Conditional outcomes of interactions: the pollinator-prey conflict of an insectivorous plant.
The outcomes of interspecific interactions are affected in predictable ways by current ecological conditions (Bronstein 1994). Several biotic factors, such as age and size of individuals, density and spatiotemporal structure of populations, and the general community context, have been outlined as determining the nature of interactions (Thompson 1988, 1994). Moreover, abiotic conditions can also play a major role in determining the outcome of interactions (Dunson and Travis 1991). In this respect, site-specific effects in plant-insect relationships may be particularly important, because the physical environment governs the ecophysiology of both plants, due to their sessile lifestyle, and insects, due to their small size. Therefore, the ecological and evolutionary consequences of plant-insect interactions can vary between contrasting environments, even at a restricted spatial scale. Evidence supporting this possibility has recently been provided by Herrera (1995b, 1997) for plant-pollinator systems, and by Zamora (1995) for plant-prey interactions of insectivorous plants. A further possibility is that the full ranges of outcomes of these plant-animal relationships are conditional, and that the degree of interference between mutualistic and antagonistic systems depends on the abiotic characteristics surrounding the interaction. I have tested this hypothesis for an insectivorous plant, which faces possible antagonism in the diverse relationships between plant and pollinators, plant and prey, plant and herbivore and/or plant and kleptoparasite.
Despite the fact that plants experience, simultaneously or sequentially, mutualistic and antagonic interactions with animals, few studies have examined the combined effects of these opposing interactions on plant evolutionary ecology (see Strauss and Armbruster 1997 for a recent review). For example, studies commonly assume that pollinators behave exclusively as plant mutualists. However, pollinators may act also as floral herbivores (Faegri and van der Pijl 1979), seed predators (Pellmyr 1989), or as vectors of plant disease (Jennersten 1988). In this context, the interplay of plant-pollinator and plant-prey interactions has seldom been explored in the ecological literature, and only anecdotal references are available (Juniper et al. 1989). Here, I analyze the effect of local physical conditions on the possible conflict between plant-pollinator and plant-prey systems.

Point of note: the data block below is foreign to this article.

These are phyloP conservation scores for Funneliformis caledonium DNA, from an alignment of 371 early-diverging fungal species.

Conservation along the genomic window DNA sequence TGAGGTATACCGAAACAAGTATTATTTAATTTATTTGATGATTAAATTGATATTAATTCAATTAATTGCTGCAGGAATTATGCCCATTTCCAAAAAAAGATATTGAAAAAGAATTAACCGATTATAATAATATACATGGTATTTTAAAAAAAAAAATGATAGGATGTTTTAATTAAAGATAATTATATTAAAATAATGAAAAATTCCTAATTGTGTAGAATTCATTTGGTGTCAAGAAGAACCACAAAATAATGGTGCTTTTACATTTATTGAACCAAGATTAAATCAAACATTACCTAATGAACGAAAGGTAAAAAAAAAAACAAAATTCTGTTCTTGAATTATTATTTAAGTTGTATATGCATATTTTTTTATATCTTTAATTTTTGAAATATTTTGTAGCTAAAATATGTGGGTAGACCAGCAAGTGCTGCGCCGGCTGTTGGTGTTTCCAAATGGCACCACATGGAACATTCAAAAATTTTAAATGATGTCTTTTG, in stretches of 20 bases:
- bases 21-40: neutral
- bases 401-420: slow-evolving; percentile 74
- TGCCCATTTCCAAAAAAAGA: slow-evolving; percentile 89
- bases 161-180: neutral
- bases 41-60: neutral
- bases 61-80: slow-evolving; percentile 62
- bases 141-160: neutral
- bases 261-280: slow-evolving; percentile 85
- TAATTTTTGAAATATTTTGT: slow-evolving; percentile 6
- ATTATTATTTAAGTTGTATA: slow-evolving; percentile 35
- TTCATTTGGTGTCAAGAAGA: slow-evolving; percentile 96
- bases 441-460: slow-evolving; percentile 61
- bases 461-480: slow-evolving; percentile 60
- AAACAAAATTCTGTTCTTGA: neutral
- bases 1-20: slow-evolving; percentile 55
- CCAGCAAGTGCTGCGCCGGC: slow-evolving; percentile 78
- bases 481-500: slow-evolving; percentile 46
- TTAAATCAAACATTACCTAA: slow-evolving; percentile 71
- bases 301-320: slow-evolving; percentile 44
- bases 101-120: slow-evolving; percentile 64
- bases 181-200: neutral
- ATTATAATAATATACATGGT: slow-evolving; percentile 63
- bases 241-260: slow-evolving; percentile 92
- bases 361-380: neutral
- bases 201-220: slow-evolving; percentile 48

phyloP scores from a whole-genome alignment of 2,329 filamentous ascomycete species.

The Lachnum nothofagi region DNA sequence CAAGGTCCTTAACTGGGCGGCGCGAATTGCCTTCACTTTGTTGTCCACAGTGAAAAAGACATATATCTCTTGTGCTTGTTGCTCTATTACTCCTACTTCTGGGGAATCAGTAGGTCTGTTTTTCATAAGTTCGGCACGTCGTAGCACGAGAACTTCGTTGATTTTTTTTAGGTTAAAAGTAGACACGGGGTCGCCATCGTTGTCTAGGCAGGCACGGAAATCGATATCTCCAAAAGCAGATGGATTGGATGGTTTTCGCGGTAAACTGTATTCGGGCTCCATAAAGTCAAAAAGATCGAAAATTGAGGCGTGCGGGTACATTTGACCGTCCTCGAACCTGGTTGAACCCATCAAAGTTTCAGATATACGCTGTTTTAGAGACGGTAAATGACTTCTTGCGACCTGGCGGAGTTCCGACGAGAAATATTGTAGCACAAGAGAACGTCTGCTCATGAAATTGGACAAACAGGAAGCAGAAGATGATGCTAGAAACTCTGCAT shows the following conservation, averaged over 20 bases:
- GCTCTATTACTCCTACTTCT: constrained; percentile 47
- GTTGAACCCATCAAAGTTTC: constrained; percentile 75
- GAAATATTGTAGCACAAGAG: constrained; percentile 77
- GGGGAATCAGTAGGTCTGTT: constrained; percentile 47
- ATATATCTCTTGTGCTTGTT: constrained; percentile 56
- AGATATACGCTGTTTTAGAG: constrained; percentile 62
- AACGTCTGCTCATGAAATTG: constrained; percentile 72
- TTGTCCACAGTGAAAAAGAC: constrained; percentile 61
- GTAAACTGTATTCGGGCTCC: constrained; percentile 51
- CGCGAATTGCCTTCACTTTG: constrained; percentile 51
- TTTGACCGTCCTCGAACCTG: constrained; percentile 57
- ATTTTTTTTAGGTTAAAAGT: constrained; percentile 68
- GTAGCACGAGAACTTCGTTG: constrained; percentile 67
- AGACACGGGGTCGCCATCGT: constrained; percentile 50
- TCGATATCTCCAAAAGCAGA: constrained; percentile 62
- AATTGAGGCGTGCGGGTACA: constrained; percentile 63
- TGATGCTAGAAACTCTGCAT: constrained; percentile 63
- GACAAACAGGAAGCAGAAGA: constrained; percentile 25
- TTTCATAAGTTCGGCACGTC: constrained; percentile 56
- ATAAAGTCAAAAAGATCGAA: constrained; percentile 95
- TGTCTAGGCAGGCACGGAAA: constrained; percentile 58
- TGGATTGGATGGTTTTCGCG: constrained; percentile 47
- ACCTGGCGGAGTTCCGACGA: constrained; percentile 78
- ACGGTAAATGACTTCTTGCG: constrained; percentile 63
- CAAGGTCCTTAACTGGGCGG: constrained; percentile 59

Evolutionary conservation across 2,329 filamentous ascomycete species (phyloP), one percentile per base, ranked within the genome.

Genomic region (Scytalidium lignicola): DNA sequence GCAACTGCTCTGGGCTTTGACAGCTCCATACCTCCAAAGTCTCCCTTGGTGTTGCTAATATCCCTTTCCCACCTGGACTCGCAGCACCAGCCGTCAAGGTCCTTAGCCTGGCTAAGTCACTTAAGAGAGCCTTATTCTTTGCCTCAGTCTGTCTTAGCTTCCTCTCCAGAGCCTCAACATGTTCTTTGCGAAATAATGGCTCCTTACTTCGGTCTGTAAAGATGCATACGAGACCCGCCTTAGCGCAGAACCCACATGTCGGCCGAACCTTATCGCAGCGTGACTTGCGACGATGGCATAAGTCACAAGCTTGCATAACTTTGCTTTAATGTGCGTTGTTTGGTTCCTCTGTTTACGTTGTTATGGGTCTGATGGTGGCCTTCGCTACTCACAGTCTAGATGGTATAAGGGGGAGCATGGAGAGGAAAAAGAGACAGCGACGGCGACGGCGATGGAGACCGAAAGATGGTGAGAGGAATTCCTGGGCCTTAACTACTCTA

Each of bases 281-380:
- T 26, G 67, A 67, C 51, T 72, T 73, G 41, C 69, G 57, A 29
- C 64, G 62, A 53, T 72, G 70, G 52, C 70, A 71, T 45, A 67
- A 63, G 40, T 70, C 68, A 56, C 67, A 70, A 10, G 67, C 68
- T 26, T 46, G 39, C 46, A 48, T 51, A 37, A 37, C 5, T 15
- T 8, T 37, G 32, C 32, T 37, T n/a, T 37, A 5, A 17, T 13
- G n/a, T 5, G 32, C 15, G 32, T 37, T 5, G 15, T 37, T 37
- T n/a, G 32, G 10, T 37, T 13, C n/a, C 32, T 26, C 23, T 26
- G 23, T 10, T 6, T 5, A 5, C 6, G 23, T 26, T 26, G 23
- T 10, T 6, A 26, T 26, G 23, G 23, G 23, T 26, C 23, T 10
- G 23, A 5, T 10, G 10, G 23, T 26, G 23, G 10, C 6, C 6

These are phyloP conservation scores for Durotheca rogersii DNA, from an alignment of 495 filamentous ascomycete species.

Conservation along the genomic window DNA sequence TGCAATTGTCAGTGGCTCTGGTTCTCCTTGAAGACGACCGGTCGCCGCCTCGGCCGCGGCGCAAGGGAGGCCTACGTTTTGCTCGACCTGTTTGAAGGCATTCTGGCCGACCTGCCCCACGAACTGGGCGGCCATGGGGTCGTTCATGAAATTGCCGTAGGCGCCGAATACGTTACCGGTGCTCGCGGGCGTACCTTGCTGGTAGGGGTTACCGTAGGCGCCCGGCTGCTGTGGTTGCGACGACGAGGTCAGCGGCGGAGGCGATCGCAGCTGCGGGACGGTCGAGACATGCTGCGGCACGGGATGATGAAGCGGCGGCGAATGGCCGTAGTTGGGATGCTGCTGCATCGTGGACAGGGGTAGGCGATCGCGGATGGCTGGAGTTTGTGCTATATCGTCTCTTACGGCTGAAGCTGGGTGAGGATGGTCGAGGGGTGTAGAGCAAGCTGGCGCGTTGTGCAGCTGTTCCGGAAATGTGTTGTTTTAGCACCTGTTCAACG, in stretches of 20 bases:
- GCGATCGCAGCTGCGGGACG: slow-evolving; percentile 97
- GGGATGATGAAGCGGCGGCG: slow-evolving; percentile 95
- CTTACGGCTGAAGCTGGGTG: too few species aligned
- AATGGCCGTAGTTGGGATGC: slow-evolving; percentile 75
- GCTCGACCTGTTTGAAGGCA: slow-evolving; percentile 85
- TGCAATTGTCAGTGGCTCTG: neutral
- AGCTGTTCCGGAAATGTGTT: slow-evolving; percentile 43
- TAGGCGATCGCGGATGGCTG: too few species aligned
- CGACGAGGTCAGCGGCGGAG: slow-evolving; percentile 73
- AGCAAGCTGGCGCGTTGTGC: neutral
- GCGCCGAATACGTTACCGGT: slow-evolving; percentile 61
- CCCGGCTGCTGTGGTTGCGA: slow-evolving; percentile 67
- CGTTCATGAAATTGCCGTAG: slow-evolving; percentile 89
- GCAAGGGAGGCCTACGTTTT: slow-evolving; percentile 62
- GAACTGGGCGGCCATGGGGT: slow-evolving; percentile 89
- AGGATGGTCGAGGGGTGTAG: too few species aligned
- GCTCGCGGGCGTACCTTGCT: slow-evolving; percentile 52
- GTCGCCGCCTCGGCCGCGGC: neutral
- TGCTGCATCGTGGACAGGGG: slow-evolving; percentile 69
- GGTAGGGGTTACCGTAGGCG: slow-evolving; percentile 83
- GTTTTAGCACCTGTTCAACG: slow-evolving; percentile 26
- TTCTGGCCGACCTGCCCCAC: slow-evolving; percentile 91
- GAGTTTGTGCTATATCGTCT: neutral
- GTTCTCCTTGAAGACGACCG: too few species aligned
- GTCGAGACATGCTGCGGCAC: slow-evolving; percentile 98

Ideally, an insectivorous plant would, independently, attract prey to traps and pollinators to flowers. However, many traps use traits that also attract pollinators, such as color, scent, nectar, and UV guides (Joel et al. 1985), thereby blurring the distinction between prey and pollinator attraction. This conflict of interests could be alleviated by spatial or temporal separation of traps and flowers. For example, the widespread aquatic genus Utricularia sets traps underwater, but flowers above the water surface. In most terrestrial carnivorous plants, the flowering stalk extends high above the trapping devices, separating flowers from traps (Givnish 1989, Juniper et al. 1989). This solution applies to most species of Pinguicula (Lentibulariaceae), in which flowers stand well above the rosette of leaves. However, in P. vallisneriifolia Webb, an endemic insectivorous plant of wet rocky habitats and cliffs in southeastern Spain, the flowers not only open near the adhesive leaves, but emerge as the leaves sprout. Thus, the possible pollinators of P. vallisneriifolia are also its potential prey.